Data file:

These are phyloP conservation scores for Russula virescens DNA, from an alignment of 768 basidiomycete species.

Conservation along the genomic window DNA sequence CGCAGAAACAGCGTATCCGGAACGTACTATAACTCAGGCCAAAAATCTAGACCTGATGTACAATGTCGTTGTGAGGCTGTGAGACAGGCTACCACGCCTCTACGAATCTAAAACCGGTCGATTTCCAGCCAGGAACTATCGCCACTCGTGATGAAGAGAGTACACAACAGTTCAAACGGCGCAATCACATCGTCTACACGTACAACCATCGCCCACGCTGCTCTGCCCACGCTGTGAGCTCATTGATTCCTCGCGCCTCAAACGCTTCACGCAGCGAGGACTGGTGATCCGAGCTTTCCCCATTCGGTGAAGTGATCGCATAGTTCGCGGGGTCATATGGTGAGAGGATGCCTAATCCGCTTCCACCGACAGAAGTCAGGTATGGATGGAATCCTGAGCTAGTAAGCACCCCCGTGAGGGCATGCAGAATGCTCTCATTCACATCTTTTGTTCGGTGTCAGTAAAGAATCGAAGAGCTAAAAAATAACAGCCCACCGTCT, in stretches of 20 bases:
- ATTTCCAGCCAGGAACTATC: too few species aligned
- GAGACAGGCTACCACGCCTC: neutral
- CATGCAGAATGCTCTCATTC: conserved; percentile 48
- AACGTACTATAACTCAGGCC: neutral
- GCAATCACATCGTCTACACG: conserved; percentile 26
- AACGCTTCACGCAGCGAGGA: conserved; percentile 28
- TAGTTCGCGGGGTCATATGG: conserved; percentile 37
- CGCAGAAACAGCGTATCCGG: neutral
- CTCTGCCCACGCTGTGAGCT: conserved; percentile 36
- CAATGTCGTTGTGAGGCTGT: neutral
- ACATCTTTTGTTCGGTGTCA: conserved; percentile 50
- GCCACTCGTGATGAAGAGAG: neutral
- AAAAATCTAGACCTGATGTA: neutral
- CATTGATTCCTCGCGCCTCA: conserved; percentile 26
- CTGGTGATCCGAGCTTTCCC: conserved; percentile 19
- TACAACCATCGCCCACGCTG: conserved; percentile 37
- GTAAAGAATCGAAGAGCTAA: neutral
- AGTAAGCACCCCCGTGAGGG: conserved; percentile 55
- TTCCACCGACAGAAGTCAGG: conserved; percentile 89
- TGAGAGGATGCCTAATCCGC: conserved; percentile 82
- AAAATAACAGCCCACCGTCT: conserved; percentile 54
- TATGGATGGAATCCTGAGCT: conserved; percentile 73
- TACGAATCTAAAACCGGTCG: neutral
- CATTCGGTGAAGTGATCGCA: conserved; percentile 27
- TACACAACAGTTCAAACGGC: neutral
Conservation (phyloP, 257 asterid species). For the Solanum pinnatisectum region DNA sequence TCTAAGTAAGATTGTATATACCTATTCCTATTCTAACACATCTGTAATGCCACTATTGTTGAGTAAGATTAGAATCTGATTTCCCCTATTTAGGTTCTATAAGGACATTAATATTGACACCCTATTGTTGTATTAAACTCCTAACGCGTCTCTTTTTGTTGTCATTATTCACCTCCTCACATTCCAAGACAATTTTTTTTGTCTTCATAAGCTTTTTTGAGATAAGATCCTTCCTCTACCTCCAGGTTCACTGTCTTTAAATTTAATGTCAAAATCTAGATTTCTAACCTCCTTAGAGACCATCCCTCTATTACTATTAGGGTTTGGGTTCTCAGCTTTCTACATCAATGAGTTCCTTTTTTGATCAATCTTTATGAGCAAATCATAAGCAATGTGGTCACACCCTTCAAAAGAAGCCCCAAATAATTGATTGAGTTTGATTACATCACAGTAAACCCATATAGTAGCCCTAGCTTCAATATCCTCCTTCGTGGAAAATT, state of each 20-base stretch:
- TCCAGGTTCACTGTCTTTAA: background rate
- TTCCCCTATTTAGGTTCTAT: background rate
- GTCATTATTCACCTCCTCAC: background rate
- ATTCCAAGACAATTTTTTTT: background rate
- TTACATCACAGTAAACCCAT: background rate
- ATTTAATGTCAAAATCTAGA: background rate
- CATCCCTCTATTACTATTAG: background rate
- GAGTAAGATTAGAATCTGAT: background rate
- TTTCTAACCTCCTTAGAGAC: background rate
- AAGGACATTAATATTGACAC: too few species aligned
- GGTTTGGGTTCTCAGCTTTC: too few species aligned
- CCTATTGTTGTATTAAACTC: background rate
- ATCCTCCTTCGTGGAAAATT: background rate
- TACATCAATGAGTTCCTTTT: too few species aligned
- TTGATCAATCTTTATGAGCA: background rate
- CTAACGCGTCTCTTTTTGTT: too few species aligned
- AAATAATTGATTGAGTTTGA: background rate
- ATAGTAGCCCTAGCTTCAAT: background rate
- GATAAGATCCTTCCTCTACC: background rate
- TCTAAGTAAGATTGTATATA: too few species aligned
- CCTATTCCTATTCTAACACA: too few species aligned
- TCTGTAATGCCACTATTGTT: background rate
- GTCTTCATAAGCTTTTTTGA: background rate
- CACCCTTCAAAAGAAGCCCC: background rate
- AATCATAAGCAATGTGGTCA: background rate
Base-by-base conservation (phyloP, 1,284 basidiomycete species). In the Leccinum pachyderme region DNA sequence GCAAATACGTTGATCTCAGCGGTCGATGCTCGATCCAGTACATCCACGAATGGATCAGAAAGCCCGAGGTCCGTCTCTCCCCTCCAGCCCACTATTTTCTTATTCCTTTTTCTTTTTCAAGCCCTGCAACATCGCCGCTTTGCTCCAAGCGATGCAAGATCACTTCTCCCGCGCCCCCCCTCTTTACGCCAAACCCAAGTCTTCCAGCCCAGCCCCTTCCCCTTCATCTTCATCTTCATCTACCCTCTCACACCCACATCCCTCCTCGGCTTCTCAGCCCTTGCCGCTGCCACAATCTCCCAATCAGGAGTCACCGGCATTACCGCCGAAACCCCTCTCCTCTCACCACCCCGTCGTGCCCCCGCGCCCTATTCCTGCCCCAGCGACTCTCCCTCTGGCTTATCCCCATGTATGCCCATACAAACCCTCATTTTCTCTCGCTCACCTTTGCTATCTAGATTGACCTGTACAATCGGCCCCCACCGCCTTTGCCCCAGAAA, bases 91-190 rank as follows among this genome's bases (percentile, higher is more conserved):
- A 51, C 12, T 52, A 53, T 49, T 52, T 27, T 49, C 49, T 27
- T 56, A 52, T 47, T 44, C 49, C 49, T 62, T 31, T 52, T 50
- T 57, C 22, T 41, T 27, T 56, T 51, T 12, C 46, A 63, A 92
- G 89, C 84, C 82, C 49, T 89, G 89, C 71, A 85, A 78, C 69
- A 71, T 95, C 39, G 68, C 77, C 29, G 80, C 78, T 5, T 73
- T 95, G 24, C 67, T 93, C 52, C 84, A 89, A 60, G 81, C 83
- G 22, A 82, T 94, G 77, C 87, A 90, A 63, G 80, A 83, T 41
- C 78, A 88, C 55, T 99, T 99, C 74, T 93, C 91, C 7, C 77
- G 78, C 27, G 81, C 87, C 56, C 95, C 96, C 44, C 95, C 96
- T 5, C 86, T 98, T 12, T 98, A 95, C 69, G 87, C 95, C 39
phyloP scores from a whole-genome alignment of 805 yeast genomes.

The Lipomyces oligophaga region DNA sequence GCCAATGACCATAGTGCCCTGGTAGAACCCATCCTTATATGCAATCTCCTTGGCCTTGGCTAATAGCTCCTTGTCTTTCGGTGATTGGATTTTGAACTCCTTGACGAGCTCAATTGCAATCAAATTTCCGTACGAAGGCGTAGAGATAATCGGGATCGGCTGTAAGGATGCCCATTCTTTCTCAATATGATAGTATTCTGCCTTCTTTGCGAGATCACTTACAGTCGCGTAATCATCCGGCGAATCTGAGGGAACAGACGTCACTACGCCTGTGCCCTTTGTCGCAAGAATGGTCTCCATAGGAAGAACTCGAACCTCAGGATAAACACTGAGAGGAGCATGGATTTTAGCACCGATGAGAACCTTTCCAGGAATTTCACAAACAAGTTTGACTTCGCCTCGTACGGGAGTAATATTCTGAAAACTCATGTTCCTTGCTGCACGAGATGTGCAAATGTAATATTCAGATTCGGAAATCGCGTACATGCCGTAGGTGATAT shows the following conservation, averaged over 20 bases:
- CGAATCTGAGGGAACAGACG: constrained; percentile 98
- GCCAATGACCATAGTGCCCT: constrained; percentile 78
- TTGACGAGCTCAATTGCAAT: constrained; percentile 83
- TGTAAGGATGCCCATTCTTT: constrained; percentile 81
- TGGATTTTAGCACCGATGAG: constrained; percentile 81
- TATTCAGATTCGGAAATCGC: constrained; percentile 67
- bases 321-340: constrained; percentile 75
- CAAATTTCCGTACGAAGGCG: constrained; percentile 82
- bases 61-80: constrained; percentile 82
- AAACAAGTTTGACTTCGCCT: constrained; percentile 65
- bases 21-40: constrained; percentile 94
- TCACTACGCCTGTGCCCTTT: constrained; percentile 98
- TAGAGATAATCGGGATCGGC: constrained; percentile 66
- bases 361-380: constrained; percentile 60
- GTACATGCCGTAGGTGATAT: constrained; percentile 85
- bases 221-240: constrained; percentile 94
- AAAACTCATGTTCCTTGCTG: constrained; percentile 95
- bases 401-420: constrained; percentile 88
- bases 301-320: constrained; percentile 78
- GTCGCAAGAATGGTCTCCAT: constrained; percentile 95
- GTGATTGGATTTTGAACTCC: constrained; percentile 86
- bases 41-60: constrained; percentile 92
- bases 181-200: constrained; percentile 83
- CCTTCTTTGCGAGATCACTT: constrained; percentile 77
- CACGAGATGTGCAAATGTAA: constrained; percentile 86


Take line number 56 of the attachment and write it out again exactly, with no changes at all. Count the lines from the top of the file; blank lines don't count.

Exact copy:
- T 56, A 52, T 47, T 44, C 49, C 49, T 62, T 31, T 52, T 50